Business

Games auditors play

The Enron debacle has finally focused attention on the accounting follies that fed Wall Street’s late-’90s frenzy

Donald coxe March 4 2002
Business

Games auditors play

The Enron debacle has finally focused attention on the accounting follies that fed Wall Street’s late-’90s frenzy

Donald coxe March 4 2002

Games auditors play

The Enron debacle has finally focused attention on the accounting follies that fed Wall Street’s late-’90s frenzy

Donald coxe

How should the judges assess the real value of S&P? If you mean Salé and Pelletier, the answer seems to be, “It all depends on what arrangements the judges made to determine the outcome.”

If you mean the Standard & Poor’s 500, then the answer seems to be, “It all depends on what arrangements the accountants made to determine the outcome.” Many companies in that august group have been manipulating their scores on a scale that makes French and Russian skating judges look like saints by comparison.

The Enron debacle has finally focused attention on the widespread accounting follies that fed the Wall Street frenzy of the late 1990s. The so-called “Clinton bull market” took on the character of its namesake—brash, energetic, optimistic, mendacious and loaded with bull. Substandal elements of the accounting profession, supposedly the independent scorekeepers and judges of corporate behaviour, were sucked into this long, Fellini-esque orgy.

Disaster was the inevitable outcome.

The U.S. has begun to count the costs to the economy and financial markets of an era in which many companies became wizards at ensuring that their costs went uncounted. Enron supplied villainy and venality on a Texas-sized scale, arousing the public and politicians. But even if every charge of self-dealing and fraud were proved, it wouldn’t explain how the seventh biggest company in the U.S. vapourized.

As Tennessee Republican Senator Fred Thompson remarked, what was really shocking was not so much what they did that was illegal, but the things they did that were legal. That is what roils the stock and debt markets. No serious commentator argues that hundreds of U.S. companies are run by crooks. But many observers (including me) believe that hundreds of U.S. companies—including almost all technology companies—have been issuing misleading financial reports that overstate their earnings, sometimes wildly.

What are the games companies (and their auditors) play? The list, regrettably, is long, but I shall discuss only two, perhaps the most prized recipes for culinary accounting.

First is the way U.S. companies account for stock options in their earnings statements. They don’t. All those corporate insiders who became (and still are) very rich through exercise of stock options didn’t cost stockholders a nickel, according to company reports. (They even get tax deductions, thereby shielding other earnings from taxes.)

Example: assume CEO John Chambers of Cisco Systems Inc. exercises options on a million shares of stock at $10 when

Cisco is trading at $50. Cisco may offset that issuance of a million shares by buying that number in the open market at $50 or so. The company’s accounts show an increase of $ 10 million in paid-up capital, but no costs for selling the company’s biggest asset—its stock—at an 80 per cent discount, or for replacing those shares with shares bought at five times their price.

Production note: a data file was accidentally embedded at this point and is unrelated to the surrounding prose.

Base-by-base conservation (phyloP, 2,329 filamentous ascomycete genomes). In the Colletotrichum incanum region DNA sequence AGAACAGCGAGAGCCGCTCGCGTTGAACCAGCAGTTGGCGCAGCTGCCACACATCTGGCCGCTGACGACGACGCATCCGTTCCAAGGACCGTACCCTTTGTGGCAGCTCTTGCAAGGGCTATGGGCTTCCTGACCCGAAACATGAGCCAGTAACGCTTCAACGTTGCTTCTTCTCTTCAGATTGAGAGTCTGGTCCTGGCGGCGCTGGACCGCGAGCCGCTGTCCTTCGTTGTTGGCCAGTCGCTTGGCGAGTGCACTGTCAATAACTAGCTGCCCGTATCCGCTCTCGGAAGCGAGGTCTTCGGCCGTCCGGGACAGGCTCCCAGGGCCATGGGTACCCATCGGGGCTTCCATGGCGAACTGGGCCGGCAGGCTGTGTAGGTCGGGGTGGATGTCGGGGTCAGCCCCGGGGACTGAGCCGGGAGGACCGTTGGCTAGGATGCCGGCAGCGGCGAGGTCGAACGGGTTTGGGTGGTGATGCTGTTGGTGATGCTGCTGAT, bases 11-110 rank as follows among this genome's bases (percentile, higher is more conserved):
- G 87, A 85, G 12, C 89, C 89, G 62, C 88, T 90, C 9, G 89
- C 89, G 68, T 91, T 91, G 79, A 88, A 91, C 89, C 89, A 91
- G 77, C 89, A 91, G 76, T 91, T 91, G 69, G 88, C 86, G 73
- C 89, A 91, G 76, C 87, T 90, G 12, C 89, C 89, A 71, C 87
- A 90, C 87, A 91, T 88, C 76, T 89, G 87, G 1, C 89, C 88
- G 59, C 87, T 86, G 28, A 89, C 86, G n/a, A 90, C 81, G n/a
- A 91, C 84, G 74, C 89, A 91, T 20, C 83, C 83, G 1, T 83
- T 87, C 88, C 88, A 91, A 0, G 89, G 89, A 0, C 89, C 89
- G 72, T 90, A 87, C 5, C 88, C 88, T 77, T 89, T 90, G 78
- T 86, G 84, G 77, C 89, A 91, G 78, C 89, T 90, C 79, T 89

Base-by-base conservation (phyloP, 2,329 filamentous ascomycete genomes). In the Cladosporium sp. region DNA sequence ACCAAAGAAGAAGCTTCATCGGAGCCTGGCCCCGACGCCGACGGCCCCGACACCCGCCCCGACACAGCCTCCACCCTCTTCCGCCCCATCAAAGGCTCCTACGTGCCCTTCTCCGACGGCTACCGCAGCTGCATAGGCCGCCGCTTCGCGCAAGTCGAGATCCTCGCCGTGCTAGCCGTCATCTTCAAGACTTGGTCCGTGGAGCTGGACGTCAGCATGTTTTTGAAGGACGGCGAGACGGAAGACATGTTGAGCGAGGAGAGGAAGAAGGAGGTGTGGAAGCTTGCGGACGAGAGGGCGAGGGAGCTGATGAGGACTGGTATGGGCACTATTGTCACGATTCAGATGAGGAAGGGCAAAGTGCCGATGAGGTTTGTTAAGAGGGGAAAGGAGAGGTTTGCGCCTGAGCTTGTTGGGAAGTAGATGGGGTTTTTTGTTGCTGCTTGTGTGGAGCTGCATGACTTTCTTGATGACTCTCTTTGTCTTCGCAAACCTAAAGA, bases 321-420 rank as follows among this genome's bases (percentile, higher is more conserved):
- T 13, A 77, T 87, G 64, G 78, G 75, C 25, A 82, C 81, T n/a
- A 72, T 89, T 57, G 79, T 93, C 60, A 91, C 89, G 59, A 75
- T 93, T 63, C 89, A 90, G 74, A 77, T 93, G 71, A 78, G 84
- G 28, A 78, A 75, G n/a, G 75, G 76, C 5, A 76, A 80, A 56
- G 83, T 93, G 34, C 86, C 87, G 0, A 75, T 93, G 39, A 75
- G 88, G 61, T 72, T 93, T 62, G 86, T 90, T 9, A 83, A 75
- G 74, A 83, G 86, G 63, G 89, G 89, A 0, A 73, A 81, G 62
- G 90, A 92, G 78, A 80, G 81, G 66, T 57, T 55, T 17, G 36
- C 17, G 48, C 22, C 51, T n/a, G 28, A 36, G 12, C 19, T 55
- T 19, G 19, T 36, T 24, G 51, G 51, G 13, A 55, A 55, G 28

We’re talking of tens—perhaps hundreds—of billions of dollars of compensation earned by corporate insiders that doesn’t show in the companies’ financials. Why? It’s not because the self-regulating board of the accounting profession didn’t try. The Financial Accounting Standards Board, based in Norwalk, Conn., tried in the early 1990s to get companies to show those costs in their earnings statements. But the technology companies and their Wall Street allies led an assault on the board’s proposal. It culminated in a resolution passed by a vote of 88-9 in the U.S. Senate that blocked the board from imposing the rule. The leader of that fight in Congress: Connecticut Senator Joe Lieberman, who’s now one of those baying loudest against Enron.

Had that rule passed, we’d never have had the tech mania, which would mean we wouldn’t have had the recession either. British accounting expert Andrew Smithers says Cisco would have reported a US$4.9 billion loss instead of a $1.3 billion profit had the rule been in force in 1998. (At the height of the mania, Cisco was briefly the most expensive company in the world, worth more than either Microsoft or General Electric.) Almost all tech companies whose shares skyrocketed would have had major earnings cuts had the rule existed. In other words, this most dynamic of industries has been getting away from reporting 100 per cent of the costs of the biggest component of its entire compensation system—stock options.

Another favoured game is Special Purpose Enterprises, or SPEs. These are companies or partnerships with at least three per cent outside ownership that are set up off the parent company’s balance sheet. The debt for these enterprises usually doesn’t show on the company’s balance sheet, and the profits or losses can be recognized by the parent more or less at will.

The games may be up. Because of Enron, there’s a chance the accounting standards board will try to reissue its options rule and come up with constraints on SPEs. Bad news for tech stocks and crooks. Wonderful news for investors. Great example for the Olympics.

Donald Coxe is chairman of Harris Investment Management in Chicago and Toronto-based Jones Heward Investments.